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SEO and Bad Links

What Does a Bad Link Look Like?SEO and good links

Links are one of the pillars of a good SEO campaign and having an excellent link profile is sure to put you ahead of the competition quickly and sustainably. However, this is easier said than done when you consider all of the negative links floating around out there. All it takes is one link to a spam site or a poor group of links to instantly negate the value of a good link.

How do you tell the difference between a good link and a bad link? And, more importantly, how do you garner good links and avoid those poor ones?

The good, the bad and the ugly

Let’s start with the good links. Good links are links to quality, renowned websites that, themselves, have a good link profile and quality content. Some of the best links come from .edu websites or those that are highly trafficked each day, such as or These sites are widely regarded as credible, quality and trusted, making them ideal candidates for links.

While it’s hard and very nearly impossible to garner a backlink from these sites, all hope is not lost—there are different echelons of good links that are more attainable to the common website. Garnering a link from your local news site, an up and coming blogger or tech-based website are all extremely good links as well.

The bottom link in regards to good links is that any backlink you reap from a website with a higher ranking than you can be considered beneficial.

Bad links are another story. Bad links are those that are inbound from sites with a lower ranking than yours and who aren’t always touted for their quality, accuracy or traffic. For example, a link from a page that hasn’t been updated in a few years and is filled with outdated information might not be a very good link.

Links from website that keyword stuff are also bad. If the content on a website is clearly stuffed with keywords in an attempt to move up the SEO ladder, that sight and yours are most likely going to suffer the consequences. Also on this list of bad links are paid links or affiliate links, which are commonly frowned upon by Google.

And now, for the ugly: links from spam sites. Spammers have a way of linking to everyone and anyone that might give them a boost, which can be terrible for your own link profile. If you visit a site that’s a source of malware or one notorious for its black hat practices, expect a major penalty to your own site. Get these removed quickly or you’re going to suffer the consequences.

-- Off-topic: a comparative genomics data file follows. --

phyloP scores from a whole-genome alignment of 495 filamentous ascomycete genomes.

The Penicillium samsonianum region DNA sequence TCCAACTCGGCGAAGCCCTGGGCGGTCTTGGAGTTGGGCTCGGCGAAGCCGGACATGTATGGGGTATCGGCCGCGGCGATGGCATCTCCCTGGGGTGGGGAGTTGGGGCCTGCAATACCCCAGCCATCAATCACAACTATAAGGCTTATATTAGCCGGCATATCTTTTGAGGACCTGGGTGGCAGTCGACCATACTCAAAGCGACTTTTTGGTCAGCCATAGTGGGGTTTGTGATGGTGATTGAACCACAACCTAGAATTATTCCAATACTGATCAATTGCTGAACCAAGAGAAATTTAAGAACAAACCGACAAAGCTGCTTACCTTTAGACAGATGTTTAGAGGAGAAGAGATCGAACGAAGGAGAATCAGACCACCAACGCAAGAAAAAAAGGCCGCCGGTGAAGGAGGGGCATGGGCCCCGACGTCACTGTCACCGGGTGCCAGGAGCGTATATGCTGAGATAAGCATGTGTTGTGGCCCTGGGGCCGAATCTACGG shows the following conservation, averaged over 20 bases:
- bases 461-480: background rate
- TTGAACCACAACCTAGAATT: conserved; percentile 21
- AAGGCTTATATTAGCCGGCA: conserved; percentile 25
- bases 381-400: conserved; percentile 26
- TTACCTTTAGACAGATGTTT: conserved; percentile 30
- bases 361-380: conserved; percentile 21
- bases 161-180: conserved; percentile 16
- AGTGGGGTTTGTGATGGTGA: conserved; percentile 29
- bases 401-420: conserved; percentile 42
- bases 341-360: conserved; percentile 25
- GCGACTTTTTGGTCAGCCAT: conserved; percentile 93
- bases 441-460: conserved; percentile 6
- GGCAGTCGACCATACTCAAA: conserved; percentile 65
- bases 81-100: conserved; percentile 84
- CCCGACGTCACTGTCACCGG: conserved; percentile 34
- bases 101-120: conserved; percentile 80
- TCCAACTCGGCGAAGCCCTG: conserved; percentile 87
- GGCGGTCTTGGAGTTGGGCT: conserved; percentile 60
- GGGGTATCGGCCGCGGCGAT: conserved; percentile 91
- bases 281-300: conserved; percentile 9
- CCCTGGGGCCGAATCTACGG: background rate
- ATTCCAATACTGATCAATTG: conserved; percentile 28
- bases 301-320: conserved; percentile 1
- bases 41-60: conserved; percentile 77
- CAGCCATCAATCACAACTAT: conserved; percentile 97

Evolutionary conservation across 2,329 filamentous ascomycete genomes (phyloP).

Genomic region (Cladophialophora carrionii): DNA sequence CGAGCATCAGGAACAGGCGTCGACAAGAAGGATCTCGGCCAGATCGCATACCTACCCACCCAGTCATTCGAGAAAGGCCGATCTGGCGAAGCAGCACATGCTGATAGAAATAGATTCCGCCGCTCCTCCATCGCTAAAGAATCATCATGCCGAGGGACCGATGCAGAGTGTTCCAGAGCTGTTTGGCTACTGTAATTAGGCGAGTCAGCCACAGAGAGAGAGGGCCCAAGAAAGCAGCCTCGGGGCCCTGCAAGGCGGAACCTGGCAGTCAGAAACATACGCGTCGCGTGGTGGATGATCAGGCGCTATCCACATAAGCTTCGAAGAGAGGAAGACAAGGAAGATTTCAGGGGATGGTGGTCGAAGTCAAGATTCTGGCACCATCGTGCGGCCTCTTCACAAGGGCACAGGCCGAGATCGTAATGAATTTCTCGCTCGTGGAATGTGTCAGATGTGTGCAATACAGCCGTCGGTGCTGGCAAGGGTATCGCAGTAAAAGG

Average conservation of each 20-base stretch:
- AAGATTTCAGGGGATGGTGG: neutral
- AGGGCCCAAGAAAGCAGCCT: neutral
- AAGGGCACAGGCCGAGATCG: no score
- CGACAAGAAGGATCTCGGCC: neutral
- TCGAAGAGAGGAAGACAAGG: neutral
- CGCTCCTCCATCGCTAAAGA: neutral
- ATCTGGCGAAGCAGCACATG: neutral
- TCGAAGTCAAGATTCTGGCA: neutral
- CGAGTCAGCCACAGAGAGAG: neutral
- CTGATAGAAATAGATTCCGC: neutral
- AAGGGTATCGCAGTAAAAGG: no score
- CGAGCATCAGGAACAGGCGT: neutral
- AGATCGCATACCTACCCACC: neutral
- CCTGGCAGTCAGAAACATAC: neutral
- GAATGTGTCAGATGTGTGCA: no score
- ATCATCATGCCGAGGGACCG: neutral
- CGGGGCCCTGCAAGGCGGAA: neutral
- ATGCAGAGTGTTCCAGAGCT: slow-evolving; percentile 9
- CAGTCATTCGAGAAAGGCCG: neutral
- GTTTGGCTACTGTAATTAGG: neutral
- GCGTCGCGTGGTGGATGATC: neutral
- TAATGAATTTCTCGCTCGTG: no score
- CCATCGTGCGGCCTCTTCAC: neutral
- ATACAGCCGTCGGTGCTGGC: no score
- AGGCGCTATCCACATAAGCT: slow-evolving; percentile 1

Removing the blemish

So what happens when you discover that your link profile is being dragged down by bad links or poor quality links are overshadowing the good ones? The next step is to get them removed and there are a few ways to do it:

  • Contact the site administrator and ask them to remove links to your site. This is often a good course of action to take at first, as it’s diplomatic and non-invasive.
  • If you can’t contact a site administrator, you can turn to Google’s Disavow Tool, which requires some experience to use, but overall does the trick when eliminating poor links.

Remember, your link profile works both ways. If you realize that your site is linking to poorer quality sites, make sure that you remove the link as quickly as possible to distance yourself from the damage.

Avoiding bad links

When it comes to avoiding bad links, there are a few steps that you can take to mitigate your experience with them. When it comes to your own link building, target only quality sites that you have thoroughly researched. Also, never buy links or have bots build them, if possible—these links won’t fool Google and you’re likely to be penalized for them.

To avoid negative backlinks coming into you, the best thing you can do is remain vigilant in recognizing them. If you notice a new, low quality link, make sure to address it right away.

Another great idea to reduce the number of spam links to your site is to require login or approval for comments on a blog or product. Spammers love to slip their links into blog comments and product reviews, so it’s best to cut them off at the source with logins and captcha blocks.

If you’re diligent in maintaining your link profile to its highest degree of effectiveness, you’ll definitely see the benefits that Google has to offer you. Good links mean Google love; bad links mean a slap on the wrist that could send you tumbling down the search results.


Posted by admin_us603